Pre-endoendo bellypost 2nd surgery. To be clear, NO exercising has been done in between these pics. These are just the changes that my body has been through during my whole experience with endometriosis and also diet habits. For an update, I had my second laparospic surgery a month ago by an amazing doctor who actually took my pain seriously and decided to operate when other doctors said it was a bad idea. Turns out it was a good idea because there was actually a lot of endo tissue hiding around and a rotten organ that all needed to removed and she got rid of that so yay! I wish I could say I feel completely better now, but it looks like my body still needs more time before I'm totally pain-free. Anyways I'm so happy to see that my body is starting to look normal again! For so long I was so insecure with my crazy bloated belly and to make things worse, I would overeat and binge-eat almost everyday because being overly full would help with the uterus pain, and then it became a habit. Thankfully I'm recovering from that and am developing normal eating habits. I haven't exercised at all, and I don't count calories or macros, but just stopping binge-eating and eating an anti-inflammatory diet since the surgery has made such a difference. I'm not as lean as I was and not trying to be a body builder anytime soon but, baby steps... #thecomeback#endometriosis#endometriosisawareness#endometriosisfighter#bloating#bingeeating#laparoscopy#surgery#chronicillness#healthyeating#healthylifestyle#healinginprogress#bbgbreak #proudofmyself#thankyoujesus
A apicectomia é uma cirurgia que tem por finalidade a remoção de uma lesão que se forma no ápice (ponta da raiz) do dente.
Há dois tipos, um que apenas remove-se a lesão e outra que remove-se o ápice da raiz.
Esse lesão ocorre devido à polpa infectada, em que se forma o processo inflamatório.
Por muitas vezes essa lesão é assintomática, com um desenvolvimento lento e gradual, o qual provoca destruição óssea na região.
Geralmente o pos cirúrgico é indolor ou com um desconforto mínimo.
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The Neurotransmitter That Regulates Dreams.
It has been well established that the neurotransmitter, adenosine, becomes abundant in the brain when we are tired or in a state of energy deficiency. This build up of adenosine leads us to become sleepy by blocking wakefulness. However, researchers at the University of Tsukuba demonstrate that adenosine also decreases our coveted REM sleep by acting on a specific set of receptors. They showed that when adenosine binds to A2A receptors in the olfactory bulb (imaged above), REM sleep is decreased.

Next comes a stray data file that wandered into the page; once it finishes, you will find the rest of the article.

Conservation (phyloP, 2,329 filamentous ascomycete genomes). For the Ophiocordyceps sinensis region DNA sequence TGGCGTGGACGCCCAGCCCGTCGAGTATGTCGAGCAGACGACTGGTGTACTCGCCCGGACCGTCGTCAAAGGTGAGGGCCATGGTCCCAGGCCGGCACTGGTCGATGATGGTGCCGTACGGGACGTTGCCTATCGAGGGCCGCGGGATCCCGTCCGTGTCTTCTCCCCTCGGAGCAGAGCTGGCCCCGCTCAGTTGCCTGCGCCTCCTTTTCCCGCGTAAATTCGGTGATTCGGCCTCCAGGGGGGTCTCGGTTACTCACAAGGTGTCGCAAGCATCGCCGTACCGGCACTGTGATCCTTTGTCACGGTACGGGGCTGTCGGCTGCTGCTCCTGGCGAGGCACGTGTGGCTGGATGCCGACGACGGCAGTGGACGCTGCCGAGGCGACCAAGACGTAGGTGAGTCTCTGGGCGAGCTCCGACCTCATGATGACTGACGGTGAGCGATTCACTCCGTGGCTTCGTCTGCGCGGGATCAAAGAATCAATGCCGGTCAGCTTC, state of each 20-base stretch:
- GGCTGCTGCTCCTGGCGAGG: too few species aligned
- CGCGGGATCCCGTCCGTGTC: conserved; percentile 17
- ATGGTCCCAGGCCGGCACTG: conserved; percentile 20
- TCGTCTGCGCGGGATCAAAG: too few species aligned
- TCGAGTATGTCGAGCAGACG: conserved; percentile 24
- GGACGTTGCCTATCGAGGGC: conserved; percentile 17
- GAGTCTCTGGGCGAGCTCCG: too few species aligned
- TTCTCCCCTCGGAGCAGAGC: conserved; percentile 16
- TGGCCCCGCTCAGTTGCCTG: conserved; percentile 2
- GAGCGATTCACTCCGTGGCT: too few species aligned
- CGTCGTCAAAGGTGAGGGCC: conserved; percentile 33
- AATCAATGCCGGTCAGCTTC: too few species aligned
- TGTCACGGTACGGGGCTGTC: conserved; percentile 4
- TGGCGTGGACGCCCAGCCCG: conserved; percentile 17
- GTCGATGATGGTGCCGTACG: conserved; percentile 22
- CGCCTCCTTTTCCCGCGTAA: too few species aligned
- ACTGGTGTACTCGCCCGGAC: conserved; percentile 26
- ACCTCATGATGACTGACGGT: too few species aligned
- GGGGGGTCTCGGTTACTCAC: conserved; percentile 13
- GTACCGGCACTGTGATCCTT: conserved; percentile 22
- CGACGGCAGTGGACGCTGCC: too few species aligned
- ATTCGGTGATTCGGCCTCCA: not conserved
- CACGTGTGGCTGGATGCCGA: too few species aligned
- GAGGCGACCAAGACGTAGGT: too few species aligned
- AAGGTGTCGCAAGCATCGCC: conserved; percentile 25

During REM sleep, or rapid-eye-movement sleep, you dream. It is an extremely critical part of your sleep cycle because of its restorative function. Specifically, it processes emotions, information, memories, and stress. If you were to not have adequate REM sleep, you would feel grogginess and a lack of concentration the next day. In order to avoid these problems be sure to keep a regular sleep schedule, create a relaxing bedtime routine, manage your thoughts via introspection, be consistent with your diet before bed, do NOT drink alcohol or have any exogenous pharmacological substances before bed if possible, and eliminate caffeine (an adenosine antagonist) any time after lunch. Stay tuned for more in-depth tips to perfect your circadian rhythm. Tag a friend who needs help going to bed on time!
Media: Masataka Sasabe, University of Tsukuba International Institute for Integrative Sleep Medicine
Hi everyone, we would like to give you all an update on Jacob. First of all, we just wanted to say a massive thank you for everyone’s kind words and wishes, it really means a lot! We took Jacob to the specialist practice this morning where he was firstly seen by a second specialist. The specialist went over the notes from the vet and thoroughly examined Jacob. After a long examination he decided that surgery was not going to be the best option after all! It appeared that Jacob had broken his leg whilst he was a very young pup (whilst being weeks old) and it never healed properly. This had caused Jacobs back leg to turn in and sometimes cause Jacob to limp. The vet before had thought surgery would be the best option. However, the specialist said the bone that had been broken was very small and the area where the bone is located, has a very little blood supply around it. This meant that the surgery would have been very difficult and the leg wouldn’t have healed very well. The specialist thought that a course of hydrotherapy would help strengthen his muscles meaning Jacob will walk more easily. He did say that Jacob shouldn’t be in any pain with his leg and that he will still probably limp from time to time. Jacob stayed at the practice for the rest of the day and had some X-rays done which confirmed the specialist thoughts. If we’re honest, we are happier that he doesn’t have to go for surgery as that would have put him through a lot of stress. Jacob is now home with us, a little sleepy from the anaesthetic, so he is getting lots of cuddles! We will keep you all updated on when we start his hydrotherapy and fingers crossed this will help his leg! Thanks again for your support